Galaxy Note: Lame tablet, lousy smartphone

Samsung's 5.3-inch device repeats the sins of the first Android tablets, but also brings intriguing pen-computing capabilities

1 2 3 4 Page 4
Page 4 of 4

The rest of the Note
The rest of the Galaxy Note's hardware is pretty much the same as any other Galaxy-class Samsung device. There's the very bright, almost garish Super AMOLED display, subject to flickering unless you turn off both the automatic brightness and automatic screen power adjustment settings. You get the dedicated Search button that has disappeared from most Android devices. There's the MicroUSB port, the audio jack, the volume rocker, the 2-megapixel front camera and 8-megapixel rear camera, and a MicroSD slot to add as much as 32GB of storage to the 10GB available onboard for user files and apps. You get the usual Bluetooth and Wi-Fi radios, as well as support for the emerging Wi-Fi Direct device-to-device networking standard. (I tried to test Wi-Fi Direct with the Samsung Galaxy Nexus, but the Note and the Nexus could not establish a connection.) The dual-core 1.5GHz ARM processor is slightly faster than the CPU in non-U.S. models of the Galaxy Note (to handle the 4G radio, according to AT&T) and on the high side for today's devices -- no doubt because of the larger screen and handwriting recognition.

The Android 2.3 "Gingerbread" operating system is the same as in other Samsung Galaxy devices, save for the added stylus support. The apps are typical as well, excepting the poorly modified Email and Calendar apps, as well as the addition of S Memo. For business users, the Galaxy Note comes with Samsung's security extensions that provide iOS- and Android 4-like Exchange ActiveSync (EAS) policy support, as well as VPN support and on-device encryption. As with other Android devices, the VPN support doesn't include Cisco IPSec-secured networks. But the on-device data encryption is fast, taking just a few minutes, versus the hour or so on other Android devices supporting it.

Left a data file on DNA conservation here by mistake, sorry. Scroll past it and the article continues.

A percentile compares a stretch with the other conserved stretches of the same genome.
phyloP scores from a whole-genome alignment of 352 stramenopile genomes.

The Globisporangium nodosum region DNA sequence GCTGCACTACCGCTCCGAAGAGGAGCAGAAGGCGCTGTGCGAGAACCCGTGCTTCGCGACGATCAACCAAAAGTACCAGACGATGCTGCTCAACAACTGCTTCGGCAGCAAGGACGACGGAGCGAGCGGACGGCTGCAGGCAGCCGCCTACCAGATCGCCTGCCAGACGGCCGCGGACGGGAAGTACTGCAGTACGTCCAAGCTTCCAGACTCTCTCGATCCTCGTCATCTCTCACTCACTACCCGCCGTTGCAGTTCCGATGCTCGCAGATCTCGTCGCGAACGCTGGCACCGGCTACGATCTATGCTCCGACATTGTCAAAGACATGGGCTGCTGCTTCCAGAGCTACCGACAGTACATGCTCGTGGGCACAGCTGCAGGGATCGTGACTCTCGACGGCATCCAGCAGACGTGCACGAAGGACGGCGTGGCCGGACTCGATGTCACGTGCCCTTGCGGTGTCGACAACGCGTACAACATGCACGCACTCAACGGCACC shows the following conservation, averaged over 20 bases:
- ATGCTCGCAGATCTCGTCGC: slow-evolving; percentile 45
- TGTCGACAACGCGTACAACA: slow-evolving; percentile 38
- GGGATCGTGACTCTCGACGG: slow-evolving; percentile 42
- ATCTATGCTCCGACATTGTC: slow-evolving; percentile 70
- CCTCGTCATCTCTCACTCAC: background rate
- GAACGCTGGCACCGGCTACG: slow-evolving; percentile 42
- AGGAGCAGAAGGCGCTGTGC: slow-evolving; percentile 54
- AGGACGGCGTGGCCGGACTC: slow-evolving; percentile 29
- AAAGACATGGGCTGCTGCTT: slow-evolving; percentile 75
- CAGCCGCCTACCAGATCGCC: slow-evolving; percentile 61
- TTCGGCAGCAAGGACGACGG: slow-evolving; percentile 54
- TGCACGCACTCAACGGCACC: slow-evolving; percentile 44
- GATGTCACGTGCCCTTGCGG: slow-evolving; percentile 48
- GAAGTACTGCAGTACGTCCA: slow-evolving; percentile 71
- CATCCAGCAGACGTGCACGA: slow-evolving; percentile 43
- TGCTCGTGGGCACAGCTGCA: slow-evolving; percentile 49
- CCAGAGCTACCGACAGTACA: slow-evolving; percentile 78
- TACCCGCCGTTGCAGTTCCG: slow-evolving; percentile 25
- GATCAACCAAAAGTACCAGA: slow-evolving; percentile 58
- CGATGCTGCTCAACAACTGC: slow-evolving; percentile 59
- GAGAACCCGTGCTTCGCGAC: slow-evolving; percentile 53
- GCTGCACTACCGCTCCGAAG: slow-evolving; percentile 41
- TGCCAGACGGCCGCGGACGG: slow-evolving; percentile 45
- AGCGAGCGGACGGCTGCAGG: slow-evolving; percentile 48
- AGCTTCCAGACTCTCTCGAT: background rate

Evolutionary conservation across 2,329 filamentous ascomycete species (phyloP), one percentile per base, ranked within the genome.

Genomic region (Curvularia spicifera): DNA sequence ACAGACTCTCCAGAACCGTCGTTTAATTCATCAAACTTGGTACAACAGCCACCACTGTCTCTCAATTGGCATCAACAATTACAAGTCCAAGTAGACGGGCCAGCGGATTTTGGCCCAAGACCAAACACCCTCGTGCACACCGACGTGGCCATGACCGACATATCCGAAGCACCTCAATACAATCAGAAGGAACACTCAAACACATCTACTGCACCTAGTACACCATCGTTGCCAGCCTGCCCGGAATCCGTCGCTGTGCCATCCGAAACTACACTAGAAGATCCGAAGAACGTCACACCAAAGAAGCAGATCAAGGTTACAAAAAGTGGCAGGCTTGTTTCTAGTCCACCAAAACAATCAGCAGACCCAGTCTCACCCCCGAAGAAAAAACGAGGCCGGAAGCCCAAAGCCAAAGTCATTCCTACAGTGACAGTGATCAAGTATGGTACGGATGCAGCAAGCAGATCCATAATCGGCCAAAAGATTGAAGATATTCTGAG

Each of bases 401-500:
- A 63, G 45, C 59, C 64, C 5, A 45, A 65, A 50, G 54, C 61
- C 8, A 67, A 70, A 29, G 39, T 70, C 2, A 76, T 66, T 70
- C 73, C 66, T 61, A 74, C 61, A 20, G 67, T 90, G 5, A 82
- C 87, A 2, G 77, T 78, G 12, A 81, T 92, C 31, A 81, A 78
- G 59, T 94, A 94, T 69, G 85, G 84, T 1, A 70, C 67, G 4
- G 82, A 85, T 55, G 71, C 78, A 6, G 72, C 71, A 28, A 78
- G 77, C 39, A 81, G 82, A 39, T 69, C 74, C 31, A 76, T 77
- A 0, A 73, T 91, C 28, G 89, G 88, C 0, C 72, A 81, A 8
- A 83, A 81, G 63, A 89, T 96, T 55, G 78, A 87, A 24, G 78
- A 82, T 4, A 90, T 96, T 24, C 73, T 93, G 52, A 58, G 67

Not supported is file transfer via USB cable to a Mac; Google's free Android File Transfer Utility for Mac doesn't work with Android 2.x, just Android 3 and 4. But I could transfer files to and from Windows XP, 7, and 8 Developer Preview PCs, as these have a native driver that sees Android devices as a standard USB storage device.

Samsung also installs the Polaris Office app for creating and editing Microsoft Word, Excel, and PowerPoint files. It's a poorly designed, awkward app. Do yourself a favor and get a reasonable productivity app such as Quickoffice Pro. Likewise, skip Samsung's included Social Hub app for unified social networking; it too is awkward and stripped of too many capabilities. Get the free Twitter, LinkedIn, and Facebook apps instead.

Interesting concept, poor execution
The Galaxy Note -- if it had apps that took appropriate advantage of its large screen -- could be a useful device. I can see the utility of a smartphone that can act more like a tablet when needed, especially with the stylus input option. Certainly, I experience the need firsthand when commuting on the train and have something to work on that's too complex for my regular smartphone's small screen -- so I wait until I get home or a seat opens up, then use my iPad instead.

But the Galaxy Note as currently delivered isn't the right vehicle for this experiment. I hope someone else tries to do it right.

This article, "Galaxy Note: Lame tablet, lousy smartphone," was originally published at Follow the latest developments in mobile computing, read Galen Gruman's Mobile Edge blog at, follow Galen's mobile musings on Twitter, and follow InfoWorld on Twitter.

Copyright © 2012 IDG Communications, Inc.

1 2 3 4 Page 4
Page 4 of 4
How to choose a low-code development platform